by Dave Thier via Forbes Sea of Thieves, Microsoft and Rare’s long-teased, long-questioned pirate MMO, hasn’t made the sort of splash its creators were hoping it would. It’s working with a nasty 67 on Metacritic, and writers like Forbes’ Paul Tassi are almost mystified by how the game made it this far without so many of the basic structural elements that have guided gamers […]
by Dave Thier via Forbes
Sea of Thieves, Microsoft and Rare’s long-teased, long-questioned pirate MMO, hasn’t made the sort of splash its creators were hoping it would. It’s working with a nasty 67 on Metacritic, and writers like Forbes’ Paul Tassi are almost mystified by how the game made it this far without so many of the basic structural elements that have guided gamers through MMOs and other games for decades. The consensus is that there’s just not enough to do — a vast empty ocean populated by repetitive islands and fetch quests. We had a feeling this would happen, and now we know.
Because this is 2018, release is merely one of many punctuation marks in the lifespan of any given game, whether you think that’s a good idea or not. And so we’ve got the standard apology/promise/hope when it comes to Sea of Thieves: this is a game intended to evolve over time, expect exciting things, we’re working on it, etc. It’s a frustrating thing to hear, mostly because of the way that it elides the fact that people pay $60 expecting a finished product, and because of the number of times we’ve heard it over the past year or two. No Man’s Sky may be a much better game now than it was at launch, but that doesn’t excuse the game it was at launch.
Sea of Thieves, however, is a little different than other games as service, mostly because an untold number of gamers didn’t pay the $60 purchase price. Sea of Thieves is included in Xbox Game Pass, and so those who already have Xbox Live Gold can pick it up for a free trial, for a $10 one-month subscription, or for free if they’re already Game Pass subscribers. And even those that pay the $10 to check it out aren’t just getting Sea of Thieves, they’re also getting a boatload of other games. It takes the pressure off, to a certain degree.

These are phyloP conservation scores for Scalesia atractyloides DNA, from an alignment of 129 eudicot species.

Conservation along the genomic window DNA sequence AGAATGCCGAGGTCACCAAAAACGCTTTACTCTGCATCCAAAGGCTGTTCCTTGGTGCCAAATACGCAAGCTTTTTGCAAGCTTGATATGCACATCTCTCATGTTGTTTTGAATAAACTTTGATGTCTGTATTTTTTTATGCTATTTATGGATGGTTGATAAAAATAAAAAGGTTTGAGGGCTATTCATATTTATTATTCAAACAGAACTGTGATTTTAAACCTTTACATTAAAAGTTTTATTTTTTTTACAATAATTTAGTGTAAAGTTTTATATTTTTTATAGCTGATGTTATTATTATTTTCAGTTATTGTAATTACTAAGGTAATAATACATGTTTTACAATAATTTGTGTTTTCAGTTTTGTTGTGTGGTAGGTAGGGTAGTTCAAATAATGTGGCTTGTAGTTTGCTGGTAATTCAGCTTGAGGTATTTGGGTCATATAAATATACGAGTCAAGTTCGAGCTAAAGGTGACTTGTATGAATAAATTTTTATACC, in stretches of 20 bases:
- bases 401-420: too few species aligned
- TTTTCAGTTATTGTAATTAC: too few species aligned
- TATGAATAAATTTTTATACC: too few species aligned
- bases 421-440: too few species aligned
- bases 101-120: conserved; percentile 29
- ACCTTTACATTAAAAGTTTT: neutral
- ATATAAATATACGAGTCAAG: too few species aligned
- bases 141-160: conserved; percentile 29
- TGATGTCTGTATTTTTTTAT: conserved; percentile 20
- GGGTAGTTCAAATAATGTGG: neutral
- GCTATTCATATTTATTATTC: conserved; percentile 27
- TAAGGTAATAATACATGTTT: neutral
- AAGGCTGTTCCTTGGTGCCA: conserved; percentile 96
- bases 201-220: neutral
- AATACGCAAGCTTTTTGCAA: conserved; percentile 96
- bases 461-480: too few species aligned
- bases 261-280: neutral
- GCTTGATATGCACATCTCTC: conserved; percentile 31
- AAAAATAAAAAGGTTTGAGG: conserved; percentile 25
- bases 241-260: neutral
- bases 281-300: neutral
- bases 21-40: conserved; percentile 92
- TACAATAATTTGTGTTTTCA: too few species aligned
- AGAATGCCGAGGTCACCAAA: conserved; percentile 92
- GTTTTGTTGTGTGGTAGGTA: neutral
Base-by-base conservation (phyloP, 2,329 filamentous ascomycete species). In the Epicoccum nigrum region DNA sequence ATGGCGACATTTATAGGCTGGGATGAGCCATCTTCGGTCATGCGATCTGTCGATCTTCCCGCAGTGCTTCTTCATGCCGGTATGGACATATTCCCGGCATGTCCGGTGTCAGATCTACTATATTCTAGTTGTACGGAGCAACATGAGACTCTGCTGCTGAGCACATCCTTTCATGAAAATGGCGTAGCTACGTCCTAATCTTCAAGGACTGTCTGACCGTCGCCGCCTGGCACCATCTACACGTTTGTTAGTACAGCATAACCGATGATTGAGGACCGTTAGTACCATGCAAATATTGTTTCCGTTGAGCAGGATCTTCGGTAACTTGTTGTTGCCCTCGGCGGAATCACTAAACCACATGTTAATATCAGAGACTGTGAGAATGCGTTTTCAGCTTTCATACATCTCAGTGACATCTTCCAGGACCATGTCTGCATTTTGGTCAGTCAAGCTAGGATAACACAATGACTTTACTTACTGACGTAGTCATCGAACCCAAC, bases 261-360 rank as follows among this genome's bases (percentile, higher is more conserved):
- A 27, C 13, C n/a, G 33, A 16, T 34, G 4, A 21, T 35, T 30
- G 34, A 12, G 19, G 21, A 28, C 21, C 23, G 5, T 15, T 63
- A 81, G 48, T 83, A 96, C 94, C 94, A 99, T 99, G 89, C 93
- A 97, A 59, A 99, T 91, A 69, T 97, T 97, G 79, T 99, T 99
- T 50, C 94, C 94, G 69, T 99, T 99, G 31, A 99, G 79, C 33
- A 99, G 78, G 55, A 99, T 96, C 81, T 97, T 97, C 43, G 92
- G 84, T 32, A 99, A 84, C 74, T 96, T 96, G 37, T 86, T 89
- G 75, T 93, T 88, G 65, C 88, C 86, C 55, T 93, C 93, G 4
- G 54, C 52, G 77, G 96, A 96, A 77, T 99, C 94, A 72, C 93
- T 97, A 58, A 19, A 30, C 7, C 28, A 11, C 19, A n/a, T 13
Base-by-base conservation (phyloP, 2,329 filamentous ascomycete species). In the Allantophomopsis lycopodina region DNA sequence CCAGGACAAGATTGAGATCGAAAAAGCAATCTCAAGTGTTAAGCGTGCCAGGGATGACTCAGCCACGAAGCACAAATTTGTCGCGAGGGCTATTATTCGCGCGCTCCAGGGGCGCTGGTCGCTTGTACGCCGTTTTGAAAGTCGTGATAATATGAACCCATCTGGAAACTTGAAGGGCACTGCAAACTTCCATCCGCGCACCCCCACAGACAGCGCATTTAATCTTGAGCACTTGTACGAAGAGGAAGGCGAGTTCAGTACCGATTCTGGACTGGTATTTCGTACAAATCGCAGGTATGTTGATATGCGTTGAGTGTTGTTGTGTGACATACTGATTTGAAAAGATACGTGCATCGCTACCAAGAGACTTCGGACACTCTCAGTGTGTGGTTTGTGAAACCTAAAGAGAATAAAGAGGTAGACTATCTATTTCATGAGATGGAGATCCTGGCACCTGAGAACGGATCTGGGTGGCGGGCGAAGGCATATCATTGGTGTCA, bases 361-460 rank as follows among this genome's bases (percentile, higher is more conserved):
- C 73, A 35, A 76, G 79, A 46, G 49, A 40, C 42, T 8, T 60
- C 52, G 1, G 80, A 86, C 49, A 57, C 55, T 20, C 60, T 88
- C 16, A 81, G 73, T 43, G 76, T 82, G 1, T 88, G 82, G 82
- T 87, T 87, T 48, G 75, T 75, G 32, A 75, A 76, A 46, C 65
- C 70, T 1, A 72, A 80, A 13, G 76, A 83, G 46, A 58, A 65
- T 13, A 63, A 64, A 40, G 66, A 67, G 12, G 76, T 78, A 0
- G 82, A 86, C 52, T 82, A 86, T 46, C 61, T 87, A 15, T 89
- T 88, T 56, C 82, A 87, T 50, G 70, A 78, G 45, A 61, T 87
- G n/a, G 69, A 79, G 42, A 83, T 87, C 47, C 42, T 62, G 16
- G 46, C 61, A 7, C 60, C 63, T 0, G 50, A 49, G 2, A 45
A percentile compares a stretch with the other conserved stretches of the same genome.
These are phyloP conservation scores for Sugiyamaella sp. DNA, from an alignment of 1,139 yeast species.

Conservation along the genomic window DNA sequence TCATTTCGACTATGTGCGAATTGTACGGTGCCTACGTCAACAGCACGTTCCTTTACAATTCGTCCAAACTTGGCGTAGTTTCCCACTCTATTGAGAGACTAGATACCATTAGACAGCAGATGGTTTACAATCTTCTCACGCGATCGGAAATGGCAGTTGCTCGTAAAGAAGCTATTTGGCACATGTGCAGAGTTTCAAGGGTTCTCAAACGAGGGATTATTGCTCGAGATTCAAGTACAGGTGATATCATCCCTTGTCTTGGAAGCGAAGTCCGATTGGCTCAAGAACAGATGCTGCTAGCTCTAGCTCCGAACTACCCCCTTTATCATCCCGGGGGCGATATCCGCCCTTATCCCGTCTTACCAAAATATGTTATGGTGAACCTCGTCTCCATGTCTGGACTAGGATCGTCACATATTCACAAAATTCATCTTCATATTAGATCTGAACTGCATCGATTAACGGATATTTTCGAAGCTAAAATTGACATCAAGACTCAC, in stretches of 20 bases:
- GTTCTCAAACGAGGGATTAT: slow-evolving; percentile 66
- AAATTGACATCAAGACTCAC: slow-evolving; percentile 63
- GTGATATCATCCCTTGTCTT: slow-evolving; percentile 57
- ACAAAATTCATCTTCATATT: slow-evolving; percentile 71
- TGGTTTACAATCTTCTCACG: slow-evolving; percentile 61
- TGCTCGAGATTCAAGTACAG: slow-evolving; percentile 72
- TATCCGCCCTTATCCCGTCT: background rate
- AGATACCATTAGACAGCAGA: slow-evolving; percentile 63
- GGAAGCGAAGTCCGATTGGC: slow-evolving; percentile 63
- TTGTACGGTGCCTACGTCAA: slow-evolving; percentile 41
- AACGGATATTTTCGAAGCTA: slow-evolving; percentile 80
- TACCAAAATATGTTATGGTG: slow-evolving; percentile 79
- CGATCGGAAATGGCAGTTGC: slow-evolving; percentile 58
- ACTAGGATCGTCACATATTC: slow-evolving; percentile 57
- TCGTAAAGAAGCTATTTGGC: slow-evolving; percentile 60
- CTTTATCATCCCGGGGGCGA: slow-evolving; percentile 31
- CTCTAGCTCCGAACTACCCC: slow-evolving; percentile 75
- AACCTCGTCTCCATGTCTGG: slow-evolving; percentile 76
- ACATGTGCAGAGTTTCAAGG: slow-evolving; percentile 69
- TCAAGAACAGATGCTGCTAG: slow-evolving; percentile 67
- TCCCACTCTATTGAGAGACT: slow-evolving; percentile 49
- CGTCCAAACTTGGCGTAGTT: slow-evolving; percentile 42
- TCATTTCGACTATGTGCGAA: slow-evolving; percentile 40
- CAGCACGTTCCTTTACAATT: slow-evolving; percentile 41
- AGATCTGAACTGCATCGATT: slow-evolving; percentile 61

I hope that what this means is that the game can get a little room to breathe. The game has a million or so players, many of which might have signed up in a lower-pressure, Game Pass situation. Just as importantly, the game could have as many potential customers as there are game pass subscribers, and if Rare manages to fill things out down the road there are a ton of players that can just sort of sign in to see what it’s like. The lower barrier to entry means that it stands a better chance if — that’s a big if — the developer manages to deliver on its promises, even a year or so down the road.
Sea of Thieves is the first new release to debut on Game Pass, marking the beginning of an interesting new experiment from Redmond. And while I assume Microsoft would have preferred to have done this with a better-received game, Sea of Thieves is perfect for it in a strange sort of way. It’s a flawed game with some genuinely interesting parts, and I have a feeling it’s going to be interesting to watch. It seems pretty impossible to recommend it at a full freight of $60. But for $10 or free, it’s most certainly worth a look, whether that’s now or next year.
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